Methodological design and justification: A qualitative design was used to explore experiences in a 5-year follow-up study.

Research methods: Participants were 54 survivors of a bus crash with 56 survivors and six fatalities. Telephone interviews were analyzed with qualitative content analysis.

Results: The theme overarching the categories is “visible and existential marks in everyday life” and it represents the range of the crash’s influence in the survivors’ lives. The first category, “health consequences in daily life,” has four subcategories covering quick recovery, suffering in daily life, distress in traffic situations, and long-term pain. Described reasons for quick recovery among survivors were previous crisis experiences, traveling alone, being uninjured, and not being exposed to traumatic impressions. For the other survivors, being reminded of the crash caused disturbing reactions, such as sweating, anxiety, and flashbacks. Survivors avoided going by bus if they could. A group of the injured survivors were still suffering from limiting and painful injuries. The second category, “oneself and social connection,” has three subcategories that include self-awareness, impact on relationships, and connectedness. Survivors developed a stronger bond to their significant other or separated from their partner within the first couple of years. Friendships and a sense of connectedness among survivors were sources of long-lasting comfort and support.

Conclusion: There is a need for more information about disruptive long-lasting consequences, such as travel anxiety, and available treatments. Initially, health-promoting connectedness can be facilitated by treating survivors as a group of people who belong together, from the day of the crash and throughout the recovery process. 

Keyword
Busskrasch, överlevande, upplevelser, erfarenheter, trafikskadehändelser, återhämtning, långtidsuppföljning
National Category
Other Medical Sciences not elsewhere specified Nursing
Research subject
Caring Sciences; hälso- och sjukvårdsforskning
Identifiers
urn:nbn:se:umu:diva-140190 (URN)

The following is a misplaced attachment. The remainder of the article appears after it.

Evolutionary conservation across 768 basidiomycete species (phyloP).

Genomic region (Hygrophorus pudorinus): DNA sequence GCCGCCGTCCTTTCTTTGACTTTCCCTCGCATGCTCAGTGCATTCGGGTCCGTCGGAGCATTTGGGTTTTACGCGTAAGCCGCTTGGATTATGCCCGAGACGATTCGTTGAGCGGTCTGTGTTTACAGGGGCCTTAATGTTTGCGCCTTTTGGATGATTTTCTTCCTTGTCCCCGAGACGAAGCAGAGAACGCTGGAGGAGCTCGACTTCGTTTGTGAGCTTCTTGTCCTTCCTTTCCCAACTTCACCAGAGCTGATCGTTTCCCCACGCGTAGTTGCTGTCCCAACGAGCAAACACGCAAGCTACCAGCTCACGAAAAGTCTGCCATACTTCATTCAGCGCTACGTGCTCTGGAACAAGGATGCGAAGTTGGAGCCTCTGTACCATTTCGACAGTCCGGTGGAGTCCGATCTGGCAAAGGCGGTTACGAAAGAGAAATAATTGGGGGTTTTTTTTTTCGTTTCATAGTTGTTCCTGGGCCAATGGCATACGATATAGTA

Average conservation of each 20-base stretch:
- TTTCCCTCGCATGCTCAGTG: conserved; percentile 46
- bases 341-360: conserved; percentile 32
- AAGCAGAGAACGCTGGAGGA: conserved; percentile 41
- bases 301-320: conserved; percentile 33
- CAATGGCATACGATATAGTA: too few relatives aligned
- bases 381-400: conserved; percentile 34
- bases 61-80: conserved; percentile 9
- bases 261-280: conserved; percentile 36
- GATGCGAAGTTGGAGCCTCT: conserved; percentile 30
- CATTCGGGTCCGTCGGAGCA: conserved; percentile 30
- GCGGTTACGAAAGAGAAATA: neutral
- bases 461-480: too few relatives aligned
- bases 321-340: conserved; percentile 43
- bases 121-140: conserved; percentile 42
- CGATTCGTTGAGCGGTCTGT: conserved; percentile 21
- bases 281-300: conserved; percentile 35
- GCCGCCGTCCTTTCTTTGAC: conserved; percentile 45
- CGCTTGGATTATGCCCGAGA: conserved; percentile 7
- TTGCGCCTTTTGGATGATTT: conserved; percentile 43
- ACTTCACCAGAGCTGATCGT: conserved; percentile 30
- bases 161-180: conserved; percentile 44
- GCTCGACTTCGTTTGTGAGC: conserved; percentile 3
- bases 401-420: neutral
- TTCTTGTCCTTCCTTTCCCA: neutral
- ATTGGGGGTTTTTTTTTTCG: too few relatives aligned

Available from: 2017-10-03 Created: 2017-10-03 Last updated: 2017-10-04
4. Exploring Injury Panorama, Consequences, and Recovery among Bus Crash Survivors: A Mixed-Methods Research Study
Open this publication in new window or tab >>Exploring Injury Panorama, Consequences, and Recovery among Bus Crash Survivors: A Mixed-Methods Research Study
2017 (English)In: Prehospital and Disaster Medicine, ISSN 1049-023X, E-ISSN 1945-1938, Vol. 32, no 2, 165-174 p.Article in journal (Refereed) Published
Abstract [en]

Objective The aim of this study was to explore physical and mental consequences and injury mechanisms among bus crash survivors to identify aspects that influence recovery. Methods The study participants were the total population of survivors (N=56) from a bus crash in Sweden. The study had a mixed-methods design that provided quantitative and qualitative data on injuries, mental well-being, and experiences. Results from descriptive statistics and qualitative thematic analysis were interpreted and integrated in a mixed-methods analysis. Results Among the survivors, 11 passengers (20%) sustained moderate to severe injuries, and the remaining 45 (80%) had minor or no physical injuries. Two-thirds of the survivors screened for posttraumatic stress disorder (PTSD) risk were assessed, during the period of one to three months after the bus crash, as not being at-risk, and the remaining one-third were at-risk. The thematic analysis resulted in themes covering the consequences and varying aspects that affected the survivors' recoveries. The integrated findings are in the form of four core cases of survivors who represent a combination of characteristics: injury severity, mental well-being, social context, and other aspects hindering and facilitating recovery. Core case Avery represents a survivor who had minor or no injuries and who demonstrated a successful mental recovery. Core case Blair represents a survivor with moderate to severe injuries who experienced a successful mental recovery. Core case Casey represents a survivor who sustained minor injuries or no injuries in the crash but who was at-risk of developing PTSD. Core case Daryl represents a survivor who was at-risk of developing PTSD and who also sustained moderate to severe injuries in the crash. Conclusion The present study provides a multi-faceted understanding of mass-casualty incident (MCI) survivors (ie, having minor injuries does not always correspond to minimal risk for PTSD and moderate to severe injuries do not always correspond to increased risk for PTSD). Injury mitigation measures (eg, safer roadside material and anti-lacerative windows) would reduce the consequences of bus crashes. A well-educated rescue team and a compassionate and competent social environment will facilitate recovery.

Place, publisher, year, edition, pages
CAMBRIDGE UNIV PRESS, 2017
Keyword
Emergency Medical Services, injuries, mass-casualty incident, survivors
National Category
Other Medical Sciences not elsewhere specified Nursing
Identifiers
urn:nbn:se:umu:diva-134251 (URN)10.1017/S1049023X16001485 (DOI)000398228600007 ()28132665 (PubMedID)
Available from: 2017-05-23 Created: 2017-05-23 Last updated: 2017-10-03Bibliographically approved